Easy journaling

How To Create An Easy Journal Practice

Here are some tips for creating a basic journaling practice. If you have been feeling a little overwhelmed by journaling and aren’t really sure how to add it to your life, it might be that you are overthinking it. Journaling is nothing more than simply writing your thoughts or ideas onto paper, whether that is a journal, notebook, or just blank piece of paper.

Know Why You Are Journaling

Before you start writing, you need to know WHY you are doing it. It will be very hard to stay motivated if you don’t understand your own reasons. What made you want to start writing in a journal? Are you writing to get to know yourself better, or are you trying to express more gratitude? Was it a recommendation to relieve stress, or do you just want a safe space to vent? All of this matters because it helps you understand the importance of a daily practice, and keeps you motivated.

Narrow down your reasons for journaling to just one thing for now. What is the biggest reason you want to write in a journal? Don’t worry about what that reason is, even if it seems miniscule, pointless, vain, stupid, simple, or anything else. Think about what calls out to you the most, why you wanted to write in a journal, what your main motivation is. This is going to help you understand what journaling really means to you.

Consider a Morning or Nighttime Routine

Creating a routine for your journaling practice will allow you to turn it into a habit you don’t even have to think about. Start by figuring out if you would prefer writing in your journal in the morning or the evening. This is going to depend on your personal preference and your schedule. Everyone has a time of day when they either have a little more free time, or want something to help them relax and get away from the electronics for a little bit.

Decide What You Want to Journal About

Do you have a specific purpose for your journal? Maybe you have a lot on your mind and need a place to vent and figure things out, or you want to reflect on your life. You definitely don’t have to write about the same thing every day in your journal, but this is going to help you to figure out the best journaling practice. For example, if you are doing it for anxiety or stress relief, adding things like essential oils or soft music while you write is really going to help your practice overall.

Set Up Your Journaling Area

It helps a lot to have a designated area for journaling, as it creates ambiance and turns it into something you really look forward to. Maybe you have a desk in your bedroom, an office where you can set up a little space, or you write on your dining room table. Set it up with your journal, writing utensil, and a little ambiance like candles or essential oils.

How to Make Journaling Work for You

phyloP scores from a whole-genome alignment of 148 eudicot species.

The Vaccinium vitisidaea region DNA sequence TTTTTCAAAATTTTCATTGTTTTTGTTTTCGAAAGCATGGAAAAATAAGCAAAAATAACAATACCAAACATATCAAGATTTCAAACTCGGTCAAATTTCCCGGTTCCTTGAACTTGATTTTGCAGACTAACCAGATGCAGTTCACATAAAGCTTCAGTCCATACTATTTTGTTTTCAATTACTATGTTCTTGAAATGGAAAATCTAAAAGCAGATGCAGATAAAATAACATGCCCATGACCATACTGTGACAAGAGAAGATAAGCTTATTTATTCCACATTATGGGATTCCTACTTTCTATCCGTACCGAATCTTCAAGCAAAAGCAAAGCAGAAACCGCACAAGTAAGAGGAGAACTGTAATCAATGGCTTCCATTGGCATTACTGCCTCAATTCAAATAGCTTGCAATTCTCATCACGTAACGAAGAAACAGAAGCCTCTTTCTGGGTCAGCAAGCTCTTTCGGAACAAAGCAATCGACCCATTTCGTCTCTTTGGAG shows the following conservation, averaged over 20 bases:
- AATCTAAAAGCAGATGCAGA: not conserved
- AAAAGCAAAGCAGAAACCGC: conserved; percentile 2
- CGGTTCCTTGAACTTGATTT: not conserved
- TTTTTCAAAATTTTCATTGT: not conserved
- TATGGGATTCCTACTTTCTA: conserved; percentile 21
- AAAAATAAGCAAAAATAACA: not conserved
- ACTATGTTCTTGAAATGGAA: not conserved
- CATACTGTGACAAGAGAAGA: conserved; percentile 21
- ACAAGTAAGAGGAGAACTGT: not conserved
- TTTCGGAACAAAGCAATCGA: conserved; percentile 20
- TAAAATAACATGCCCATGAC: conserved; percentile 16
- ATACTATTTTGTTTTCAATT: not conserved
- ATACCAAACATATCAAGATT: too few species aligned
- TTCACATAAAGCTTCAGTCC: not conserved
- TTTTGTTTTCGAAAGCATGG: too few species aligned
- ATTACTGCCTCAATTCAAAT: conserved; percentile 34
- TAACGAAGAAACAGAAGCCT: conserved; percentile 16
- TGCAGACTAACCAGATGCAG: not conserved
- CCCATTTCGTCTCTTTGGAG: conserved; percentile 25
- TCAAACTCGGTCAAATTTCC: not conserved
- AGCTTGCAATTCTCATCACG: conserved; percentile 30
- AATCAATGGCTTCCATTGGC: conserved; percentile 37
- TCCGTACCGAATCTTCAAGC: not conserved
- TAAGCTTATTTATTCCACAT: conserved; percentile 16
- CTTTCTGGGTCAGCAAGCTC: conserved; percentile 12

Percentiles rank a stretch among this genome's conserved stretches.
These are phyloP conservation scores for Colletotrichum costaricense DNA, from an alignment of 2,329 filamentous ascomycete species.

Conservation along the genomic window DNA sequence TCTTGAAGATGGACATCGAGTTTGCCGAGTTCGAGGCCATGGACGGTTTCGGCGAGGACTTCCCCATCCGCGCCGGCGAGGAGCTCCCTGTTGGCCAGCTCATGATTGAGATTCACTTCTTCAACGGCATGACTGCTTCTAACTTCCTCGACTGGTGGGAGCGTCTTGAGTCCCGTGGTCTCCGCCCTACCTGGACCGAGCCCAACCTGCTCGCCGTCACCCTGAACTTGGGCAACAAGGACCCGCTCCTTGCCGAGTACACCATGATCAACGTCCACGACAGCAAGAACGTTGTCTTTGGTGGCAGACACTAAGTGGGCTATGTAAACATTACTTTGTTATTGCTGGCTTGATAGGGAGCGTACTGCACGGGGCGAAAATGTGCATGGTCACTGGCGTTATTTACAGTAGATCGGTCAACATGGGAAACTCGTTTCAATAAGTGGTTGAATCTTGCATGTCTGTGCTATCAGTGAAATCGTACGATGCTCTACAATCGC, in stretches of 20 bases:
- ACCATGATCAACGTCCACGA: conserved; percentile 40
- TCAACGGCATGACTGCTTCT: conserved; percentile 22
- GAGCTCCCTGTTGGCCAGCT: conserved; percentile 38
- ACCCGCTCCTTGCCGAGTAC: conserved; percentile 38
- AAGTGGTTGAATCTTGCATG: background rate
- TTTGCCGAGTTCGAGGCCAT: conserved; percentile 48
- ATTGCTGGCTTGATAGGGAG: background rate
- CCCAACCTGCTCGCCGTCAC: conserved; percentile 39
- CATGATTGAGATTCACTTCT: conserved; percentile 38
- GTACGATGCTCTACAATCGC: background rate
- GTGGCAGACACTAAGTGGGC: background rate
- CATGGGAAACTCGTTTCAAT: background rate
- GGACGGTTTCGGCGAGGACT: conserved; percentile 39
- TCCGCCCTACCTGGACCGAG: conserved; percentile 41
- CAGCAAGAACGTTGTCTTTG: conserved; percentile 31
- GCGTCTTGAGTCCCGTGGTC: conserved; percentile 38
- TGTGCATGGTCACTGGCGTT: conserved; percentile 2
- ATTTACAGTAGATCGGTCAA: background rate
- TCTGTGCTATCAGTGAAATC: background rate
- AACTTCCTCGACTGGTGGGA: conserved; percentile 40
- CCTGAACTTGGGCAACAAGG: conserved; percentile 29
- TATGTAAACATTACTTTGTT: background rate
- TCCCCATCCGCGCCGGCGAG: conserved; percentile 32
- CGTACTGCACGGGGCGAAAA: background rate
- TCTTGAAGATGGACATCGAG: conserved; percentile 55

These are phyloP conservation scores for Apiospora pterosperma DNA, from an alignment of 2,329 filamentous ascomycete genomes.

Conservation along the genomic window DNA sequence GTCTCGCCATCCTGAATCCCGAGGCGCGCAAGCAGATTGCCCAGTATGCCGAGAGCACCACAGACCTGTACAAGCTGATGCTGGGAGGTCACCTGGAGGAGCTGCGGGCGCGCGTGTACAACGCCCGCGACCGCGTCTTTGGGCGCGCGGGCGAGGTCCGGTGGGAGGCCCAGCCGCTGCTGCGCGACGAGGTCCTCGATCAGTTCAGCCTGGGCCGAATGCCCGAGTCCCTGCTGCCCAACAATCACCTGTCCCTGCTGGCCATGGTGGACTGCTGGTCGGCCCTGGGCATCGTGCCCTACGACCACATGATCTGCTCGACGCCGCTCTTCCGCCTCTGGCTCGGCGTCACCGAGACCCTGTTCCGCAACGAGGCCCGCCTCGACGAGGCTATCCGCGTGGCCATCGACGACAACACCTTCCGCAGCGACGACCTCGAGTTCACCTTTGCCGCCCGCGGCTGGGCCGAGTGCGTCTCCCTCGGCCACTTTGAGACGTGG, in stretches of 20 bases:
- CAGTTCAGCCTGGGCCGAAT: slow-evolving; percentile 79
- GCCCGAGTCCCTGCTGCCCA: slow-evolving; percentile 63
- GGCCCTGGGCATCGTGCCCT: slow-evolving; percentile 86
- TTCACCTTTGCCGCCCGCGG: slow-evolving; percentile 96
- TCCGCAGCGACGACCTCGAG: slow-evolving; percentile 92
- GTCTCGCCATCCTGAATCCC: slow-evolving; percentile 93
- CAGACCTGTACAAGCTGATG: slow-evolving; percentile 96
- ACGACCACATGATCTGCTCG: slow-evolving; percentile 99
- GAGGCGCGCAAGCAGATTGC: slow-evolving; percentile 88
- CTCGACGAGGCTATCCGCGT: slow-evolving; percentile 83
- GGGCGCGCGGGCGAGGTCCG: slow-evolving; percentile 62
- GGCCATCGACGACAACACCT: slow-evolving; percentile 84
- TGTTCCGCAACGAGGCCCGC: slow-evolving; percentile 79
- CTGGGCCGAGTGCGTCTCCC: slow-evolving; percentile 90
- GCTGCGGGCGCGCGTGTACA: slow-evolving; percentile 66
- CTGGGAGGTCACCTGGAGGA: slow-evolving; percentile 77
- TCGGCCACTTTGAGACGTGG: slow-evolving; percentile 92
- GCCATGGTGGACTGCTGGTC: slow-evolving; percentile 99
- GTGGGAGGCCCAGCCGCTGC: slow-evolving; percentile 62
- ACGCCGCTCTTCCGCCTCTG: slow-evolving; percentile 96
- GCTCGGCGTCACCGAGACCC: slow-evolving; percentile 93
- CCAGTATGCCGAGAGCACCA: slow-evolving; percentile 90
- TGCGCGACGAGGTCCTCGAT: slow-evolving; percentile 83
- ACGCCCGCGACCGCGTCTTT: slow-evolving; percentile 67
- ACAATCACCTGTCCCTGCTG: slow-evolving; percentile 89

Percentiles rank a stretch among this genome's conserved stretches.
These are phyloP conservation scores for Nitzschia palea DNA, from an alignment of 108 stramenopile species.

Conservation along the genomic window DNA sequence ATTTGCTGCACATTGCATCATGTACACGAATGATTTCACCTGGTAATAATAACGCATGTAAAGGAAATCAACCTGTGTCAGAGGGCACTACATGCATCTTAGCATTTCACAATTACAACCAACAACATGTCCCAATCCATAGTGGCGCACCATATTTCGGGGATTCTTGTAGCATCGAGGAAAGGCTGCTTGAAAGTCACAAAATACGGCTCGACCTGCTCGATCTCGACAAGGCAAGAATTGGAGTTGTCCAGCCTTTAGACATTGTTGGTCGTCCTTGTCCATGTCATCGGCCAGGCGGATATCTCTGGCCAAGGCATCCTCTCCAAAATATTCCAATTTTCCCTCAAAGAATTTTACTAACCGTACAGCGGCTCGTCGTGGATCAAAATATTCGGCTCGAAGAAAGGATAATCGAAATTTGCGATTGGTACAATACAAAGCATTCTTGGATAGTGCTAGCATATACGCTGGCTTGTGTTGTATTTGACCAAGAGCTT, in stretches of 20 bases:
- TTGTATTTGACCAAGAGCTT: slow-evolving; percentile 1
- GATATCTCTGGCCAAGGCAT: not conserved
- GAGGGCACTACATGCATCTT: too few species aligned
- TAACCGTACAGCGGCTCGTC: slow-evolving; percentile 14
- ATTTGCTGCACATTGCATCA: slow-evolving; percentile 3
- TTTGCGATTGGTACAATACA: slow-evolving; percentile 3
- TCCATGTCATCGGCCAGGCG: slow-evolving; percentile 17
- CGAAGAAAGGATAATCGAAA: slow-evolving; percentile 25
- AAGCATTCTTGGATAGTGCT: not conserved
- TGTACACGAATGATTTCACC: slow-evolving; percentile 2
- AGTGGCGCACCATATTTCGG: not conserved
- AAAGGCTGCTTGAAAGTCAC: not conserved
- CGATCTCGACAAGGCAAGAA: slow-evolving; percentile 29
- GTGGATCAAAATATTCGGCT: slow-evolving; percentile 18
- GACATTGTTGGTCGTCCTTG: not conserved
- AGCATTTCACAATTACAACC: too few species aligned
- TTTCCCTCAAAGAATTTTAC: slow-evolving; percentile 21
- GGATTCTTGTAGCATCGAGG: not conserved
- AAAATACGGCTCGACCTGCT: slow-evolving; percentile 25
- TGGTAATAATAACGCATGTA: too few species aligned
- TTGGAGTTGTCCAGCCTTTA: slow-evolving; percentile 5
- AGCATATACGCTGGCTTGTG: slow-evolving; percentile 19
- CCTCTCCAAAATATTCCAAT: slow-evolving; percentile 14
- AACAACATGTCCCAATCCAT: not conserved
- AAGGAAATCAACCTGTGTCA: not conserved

It can be easy to forget about writing in your journal, get lazy and not do it, or just lose interest in journaling. Maybe you aren’t seeing the benefits, or your schedule keeps changing so it is hard to create a good routine. The good news is that journaling can work for you – there are no rules or guidelines you need to follow. Journaling can become whatever you need it to be.

Use Whatever Materials You Want to Write

It can be easy to be swept up in all the most expensive journaling materials, like hardcover or leather journals and fancy pens, but if you don’t feel like this is serving you or your budget doesn’t allow it, don’t use it! Use whatever you personally want to write in. For some people, it is a soft cover journal, others want to use a notebook that is larger with more room to write. You might want something smaller to fit in your purse, or maybe you are combining your planner and journal into something else.

Set Your Own Routine

It helps a lot to have a journaling routine, but make it work for you. You really need to consider your current schedule, and where in your day you either need to spend a few minutes alone, or when you have the extra time. Just because your best friend journals in the morning, doesn’t mean you have to. Maybe your mornings are already chaotic, and you prefer to journal after your afternoon workout, or at night before bed.

Be Flexible With When and How You Journal

Another way to make journaling work best for you is to be flexible with when you write and what you write about. There are no rules here, so even though a routine is helpful, you can switch it up as often as you need to. One day, it might be a stream of consciousness journal entry, while the very next day you want to write about 10 things you are grateful for, followed by a daily journal of what you got done that day on the third day. This is how you are making journaling work for you.

Switch Things Up Whenever Necessary

As an extension on the idea of being flexible, switch things up when you want! Use a different journal, try prompts instead of stream of consciousness, or have a completely new routine for your journaling. Remember that journaling is meant to help you, not to cause you distress. If you feel pressured to do it or you aren’t enjoying it, it is a sign that you may need to mix it up a little.